insulation -- e.g., that it used warning labels on its products from 1962 on, and that its 1968 Sales and Application Manual required employees to be equipped with individual respirators.
On the issue of Mario & DiBono's negligence, USMP submitted evidence that, even though Mario & DiBono was contractually obligated to clean up the asbestos-containing debris remaining after its work, conditions at both sites were such that complaints were made against Mario & DiBono. USMP introduced testimony to show that certain employees complained to Castagna, the general contractor at Meadowbrook. USMP introduced documents to show that Tishman cited Mario & DiBono for allowing the insulation to blow into surrounding areas, and that at one point Tishman directed Mario & DiBono to stop spraying until it installed tarpaulins for protection from the dust.
Once such evidence is introduced, the question of Mario & DiBono's negligence become questions of fact which can only be appropriately resolved by a jury. There is no evidence on the record of the present motions that is sufficient to disturb the jury's finding of negligence on the part of Mario & DiBono.
6. The Defendants Are Not Entitled To A New Trial On Any Of The Aforementioned Grounds
While each of the various general grounds identified by the Defendants have been recognized as reasons on which United States courts have set aside jury verdicts and granted Rule 59 motions for new trials, the Defendants have failed to establish on the record of this trial that they are actually entitled to a new trial as a result of the defects and insufficiencies they specifically allege.
B. The Defendants' Motion For Remittitur Or, In The Alternate, A New Trial On The Ground Of The Excessiveness Of The Damages Awarded Is Granted
Remittitur is employed when a damage award "is intrinsically excessive in the sense of being greater than the amount a reasonable jury could have awarded, although the surplus cannot be ascribed to a particular, quantifiable error." Shu-Tao Lin v. McDonnell Douglas Corp., 742 F.2d 45, 49 (2d Cir. 1984). An excessive award may "shock the judicial conscience," see Earl v. Bouchard Transp. Co., 917 F.2d 1320, 1327 (2d Cir. 1990); Ismail v. Cohen, 899 F.2d 183, 186 (2d Cir. 1990); O'Neill v. Krzeminski, 839 F.2d 9, 13 (2d Cir. 1988); Martell v. Boardwalk Enter., Inc., 748 F.2d 740, 752 (2d Cir. 1984); Malandris v. Merrill Lynch Pierce, Fenner & Smith, Inc., 703 F.2d 1152, 1168 (10th Cir. 1981) (en banc), cert. denied, 464 U.S. 824, 78 L. Ed. 2d 99, 104 S. Ct. 92 (1983); Zarcone v. Perry, 572 F.2d 52, 56 (2d Cir. 1978); United States ex rel. Larkins v. Oswald, 510 F.2d 583, 589 (2d Cir. 1975).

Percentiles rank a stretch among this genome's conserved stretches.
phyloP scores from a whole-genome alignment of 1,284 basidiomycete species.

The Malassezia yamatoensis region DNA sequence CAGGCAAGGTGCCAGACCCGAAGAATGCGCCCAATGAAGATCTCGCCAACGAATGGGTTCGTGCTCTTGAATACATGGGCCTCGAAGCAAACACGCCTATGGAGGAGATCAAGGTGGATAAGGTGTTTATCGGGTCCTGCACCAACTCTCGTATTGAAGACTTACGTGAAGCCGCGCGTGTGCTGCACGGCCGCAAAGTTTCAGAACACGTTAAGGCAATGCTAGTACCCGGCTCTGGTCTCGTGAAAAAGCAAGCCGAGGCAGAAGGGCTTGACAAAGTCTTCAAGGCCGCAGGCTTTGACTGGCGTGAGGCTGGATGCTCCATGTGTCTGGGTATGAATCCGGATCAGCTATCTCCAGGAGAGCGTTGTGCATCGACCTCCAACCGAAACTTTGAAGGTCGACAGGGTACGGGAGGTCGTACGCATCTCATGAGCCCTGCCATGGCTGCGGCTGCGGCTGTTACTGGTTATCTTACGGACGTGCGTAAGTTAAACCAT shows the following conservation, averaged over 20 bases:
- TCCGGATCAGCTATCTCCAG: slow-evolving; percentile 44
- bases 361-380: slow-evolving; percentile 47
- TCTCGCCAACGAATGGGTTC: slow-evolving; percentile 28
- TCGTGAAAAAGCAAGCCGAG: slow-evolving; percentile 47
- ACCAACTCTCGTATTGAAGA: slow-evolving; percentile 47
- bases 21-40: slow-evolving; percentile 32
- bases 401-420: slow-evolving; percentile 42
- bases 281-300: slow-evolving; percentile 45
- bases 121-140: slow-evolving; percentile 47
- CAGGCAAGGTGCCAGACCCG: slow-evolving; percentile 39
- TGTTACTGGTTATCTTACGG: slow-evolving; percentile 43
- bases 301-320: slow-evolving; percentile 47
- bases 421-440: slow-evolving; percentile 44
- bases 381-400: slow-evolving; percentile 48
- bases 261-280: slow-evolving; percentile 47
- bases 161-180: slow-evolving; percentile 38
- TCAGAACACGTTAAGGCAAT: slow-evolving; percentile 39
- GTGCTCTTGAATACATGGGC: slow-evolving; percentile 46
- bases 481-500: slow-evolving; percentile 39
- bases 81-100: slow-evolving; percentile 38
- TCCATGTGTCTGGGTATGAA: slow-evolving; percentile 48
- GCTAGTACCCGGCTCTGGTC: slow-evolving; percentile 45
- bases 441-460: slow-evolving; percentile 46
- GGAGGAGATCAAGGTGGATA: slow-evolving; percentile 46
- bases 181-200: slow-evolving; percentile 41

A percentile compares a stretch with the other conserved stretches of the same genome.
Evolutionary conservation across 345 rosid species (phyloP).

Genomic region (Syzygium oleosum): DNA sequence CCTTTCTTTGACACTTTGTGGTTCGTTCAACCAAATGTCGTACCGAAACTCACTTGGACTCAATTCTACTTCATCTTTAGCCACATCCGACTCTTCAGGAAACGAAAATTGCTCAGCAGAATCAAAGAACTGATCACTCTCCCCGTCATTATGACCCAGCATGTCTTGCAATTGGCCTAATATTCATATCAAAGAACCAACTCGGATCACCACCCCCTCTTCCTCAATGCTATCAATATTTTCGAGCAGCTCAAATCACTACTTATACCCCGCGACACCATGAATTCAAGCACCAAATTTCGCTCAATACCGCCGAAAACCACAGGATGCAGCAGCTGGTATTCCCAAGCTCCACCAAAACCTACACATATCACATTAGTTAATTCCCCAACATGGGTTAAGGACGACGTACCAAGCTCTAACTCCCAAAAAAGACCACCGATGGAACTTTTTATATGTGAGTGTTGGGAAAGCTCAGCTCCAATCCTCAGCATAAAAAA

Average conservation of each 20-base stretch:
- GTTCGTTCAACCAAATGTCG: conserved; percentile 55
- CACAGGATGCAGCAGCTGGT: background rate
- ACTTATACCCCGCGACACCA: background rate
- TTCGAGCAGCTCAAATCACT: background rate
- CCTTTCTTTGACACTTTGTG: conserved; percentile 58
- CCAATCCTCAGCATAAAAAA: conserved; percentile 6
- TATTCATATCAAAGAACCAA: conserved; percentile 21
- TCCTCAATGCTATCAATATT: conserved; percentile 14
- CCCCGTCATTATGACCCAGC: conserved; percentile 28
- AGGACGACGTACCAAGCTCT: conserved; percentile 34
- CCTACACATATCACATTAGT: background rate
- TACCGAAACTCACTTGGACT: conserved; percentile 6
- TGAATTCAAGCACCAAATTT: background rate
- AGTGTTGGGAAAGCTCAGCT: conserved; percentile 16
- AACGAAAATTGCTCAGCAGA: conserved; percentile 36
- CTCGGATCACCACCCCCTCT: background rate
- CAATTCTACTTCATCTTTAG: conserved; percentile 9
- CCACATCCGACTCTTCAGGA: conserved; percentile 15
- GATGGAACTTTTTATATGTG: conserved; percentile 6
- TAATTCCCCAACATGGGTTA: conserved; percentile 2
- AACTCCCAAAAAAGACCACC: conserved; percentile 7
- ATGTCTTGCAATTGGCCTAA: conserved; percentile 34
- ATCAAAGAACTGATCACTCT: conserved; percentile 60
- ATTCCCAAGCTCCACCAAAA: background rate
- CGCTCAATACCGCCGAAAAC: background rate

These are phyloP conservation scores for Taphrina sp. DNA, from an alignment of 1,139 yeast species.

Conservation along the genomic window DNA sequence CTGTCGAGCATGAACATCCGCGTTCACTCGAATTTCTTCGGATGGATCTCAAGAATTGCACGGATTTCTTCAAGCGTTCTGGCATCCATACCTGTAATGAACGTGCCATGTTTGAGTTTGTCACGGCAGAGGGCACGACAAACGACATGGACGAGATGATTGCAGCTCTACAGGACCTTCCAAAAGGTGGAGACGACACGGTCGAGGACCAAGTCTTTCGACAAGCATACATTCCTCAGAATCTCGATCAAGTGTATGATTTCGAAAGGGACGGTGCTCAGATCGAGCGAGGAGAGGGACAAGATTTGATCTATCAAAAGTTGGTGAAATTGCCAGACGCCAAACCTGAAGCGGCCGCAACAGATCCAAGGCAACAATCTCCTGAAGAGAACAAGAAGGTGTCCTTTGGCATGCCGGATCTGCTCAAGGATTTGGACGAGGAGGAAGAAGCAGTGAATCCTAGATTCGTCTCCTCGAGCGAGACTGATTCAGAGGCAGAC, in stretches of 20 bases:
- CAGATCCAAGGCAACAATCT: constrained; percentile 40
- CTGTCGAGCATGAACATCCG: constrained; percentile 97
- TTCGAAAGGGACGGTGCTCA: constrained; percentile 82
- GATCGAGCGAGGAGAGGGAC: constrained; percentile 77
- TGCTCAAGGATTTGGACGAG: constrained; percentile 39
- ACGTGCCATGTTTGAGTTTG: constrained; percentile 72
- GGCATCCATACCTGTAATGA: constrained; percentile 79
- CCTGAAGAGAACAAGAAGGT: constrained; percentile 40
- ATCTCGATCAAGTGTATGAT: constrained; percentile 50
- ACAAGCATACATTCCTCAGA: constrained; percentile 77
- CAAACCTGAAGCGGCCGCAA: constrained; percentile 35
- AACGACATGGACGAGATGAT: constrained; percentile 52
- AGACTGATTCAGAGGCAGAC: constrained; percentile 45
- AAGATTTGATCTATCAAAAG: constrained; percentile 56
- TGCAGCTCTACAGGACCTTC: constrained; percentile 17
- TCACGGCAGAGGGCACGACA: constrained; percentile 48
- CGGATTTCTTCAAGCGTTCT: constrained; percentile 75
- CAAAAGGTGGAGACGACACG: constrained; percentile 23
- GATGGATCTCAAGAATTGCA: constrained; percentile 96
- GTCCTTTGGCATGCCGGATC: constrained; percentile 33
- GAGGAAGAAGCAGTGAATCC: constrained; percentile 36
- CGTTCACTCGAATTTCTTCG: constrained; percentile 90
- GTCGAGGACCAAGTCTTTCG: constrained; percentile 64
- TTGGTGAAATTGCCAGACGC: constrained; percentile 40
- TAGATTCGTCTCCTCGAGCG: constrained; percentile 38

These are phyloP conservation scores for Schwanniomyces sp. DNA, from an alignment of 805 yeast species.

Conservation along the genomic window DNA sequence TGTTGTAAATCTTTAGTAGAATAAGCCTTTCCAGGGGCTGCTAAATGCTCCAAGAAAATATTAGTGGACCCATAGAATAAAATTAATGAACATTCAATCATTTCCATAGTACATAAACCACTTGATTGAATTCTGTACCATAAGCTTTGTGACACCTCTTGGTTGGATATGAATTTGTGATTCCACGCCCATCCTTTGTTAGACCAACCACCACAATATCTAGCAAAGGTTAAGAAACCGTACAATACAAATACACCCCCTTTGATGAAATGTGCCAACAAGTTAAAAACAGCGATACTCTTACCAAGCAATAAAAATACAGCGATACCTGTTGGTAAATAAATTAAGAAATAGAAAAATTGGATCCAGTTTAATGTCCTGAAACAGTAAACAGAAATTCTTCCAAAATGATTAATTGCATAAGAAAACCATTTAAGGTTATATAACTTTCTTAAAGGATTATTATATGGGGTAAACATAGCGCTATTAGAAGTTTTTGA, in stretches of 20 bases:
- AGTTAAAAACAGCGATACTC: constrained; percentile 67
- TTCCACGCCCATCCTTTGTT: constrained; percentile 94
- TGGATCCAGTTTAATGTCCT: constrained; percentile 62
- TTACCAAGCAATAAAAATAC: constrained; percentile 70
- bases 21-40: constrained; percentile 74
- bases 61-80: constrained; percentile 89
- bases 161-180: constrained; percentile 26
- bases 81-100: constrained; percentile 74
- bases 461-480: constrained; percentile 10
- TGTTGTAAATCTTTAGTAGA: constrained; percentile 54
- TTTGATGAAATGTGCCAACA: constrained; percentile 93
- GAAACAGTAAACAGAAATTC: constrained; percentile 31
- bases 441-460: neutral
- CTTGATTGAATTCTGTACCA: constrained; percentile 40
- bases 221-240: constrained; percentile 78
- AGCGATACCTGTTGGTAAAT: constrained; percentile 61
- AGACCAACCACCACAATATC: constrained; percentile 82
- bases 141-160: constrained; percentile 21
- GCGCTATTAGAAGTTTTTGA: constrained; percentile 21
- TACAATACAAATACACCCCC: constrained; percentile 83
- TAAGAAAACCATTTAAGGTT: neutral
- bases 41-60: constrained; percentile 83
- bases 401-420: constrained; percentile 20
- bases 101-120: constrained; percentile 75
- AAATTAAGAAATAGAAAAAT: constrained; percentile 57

A New York district court sitting in diversity may look to other jury awards condoned or remitted by the courts of New York state, Martell v. Boardwalk Enterprises, Inc., 748 F.2d 740, 750 (2d Cir. 1984); see also Adrat v. Mt. Sinai Hospital, 110 A.D.2d 599, 488 N.Y.S.2d 613 (1st Dep't 1985); Heyer v. New York, 109 A.D.2d 662, 487 N.Y.S.2d 537 (1st Dep't 1985); Thornton v. Montefiore Hosp., 99 A.D.2d 1024, 473 N.Y.S.2d 758 (1st Dep't 1984); Griffith v. City of New York, 99 A.D.2d 692, 471 N.Y.S.2d 537 (1st Dep't 1984).
USMP contends that the damages awarded by the jury to the Plaintiff were excessive as the result of passion and prejudice and so great as to shock the judicial conscience. In support of this claim, USMP cites the decisions of the Honorable Helen Freedman, the New York State Justice assigned to handled New York's consolidated state-law asbestos cases, in Didner v. Keene Corp. (Sup. Ct., IA Part 30), reported in N.Y.L.J., Jan. 4, 1991, at 21. Justice Freedman's decisions on damages have been followed by other district courts in deciding the appropriateness of asbestos injury awards. See Asbestos Litig. III, 798 F. Supp. at 938.
In Didner, the decedent was an electrician who suffered from mesothelioma for a little over two years before dying in 1986. The total jury verdict of approximately $ 6,000,000 included an award of $ 3,250,000 for the decedent's pain and suffering and $ 1,500,000 for the plaintiff widow's loss of consortium.
Justice Freedman, following Jones v. Simeone, 112 A.D.2d 772, 492 N.Y.S.2d 270 (4th Dep't 1985), assessed the award for pain and suffering within the framework of four factors: duration, severity, degree of consciousness, and apprehension of impending death. See Juiditta v. Bethlehem Steel Corp., 75 A.D.2d 126, 428 N.Y.S.2d 535 (4th Dep't 1980); Tenczar v. Milligan, 47 A.D.2d 773, 365 N.Y.S.2d 272 (3d Dep't 1975). Although acknowledging that the decedent's pain and suffering was substantial, the court noted that prior awards of such size had involved cases where the plaintiff or decedent had been incapacitated for decades or more. The court found an award of $ 2,300,000 to be more appropriate, and reduced the award accordingly. Didner, supra at 21.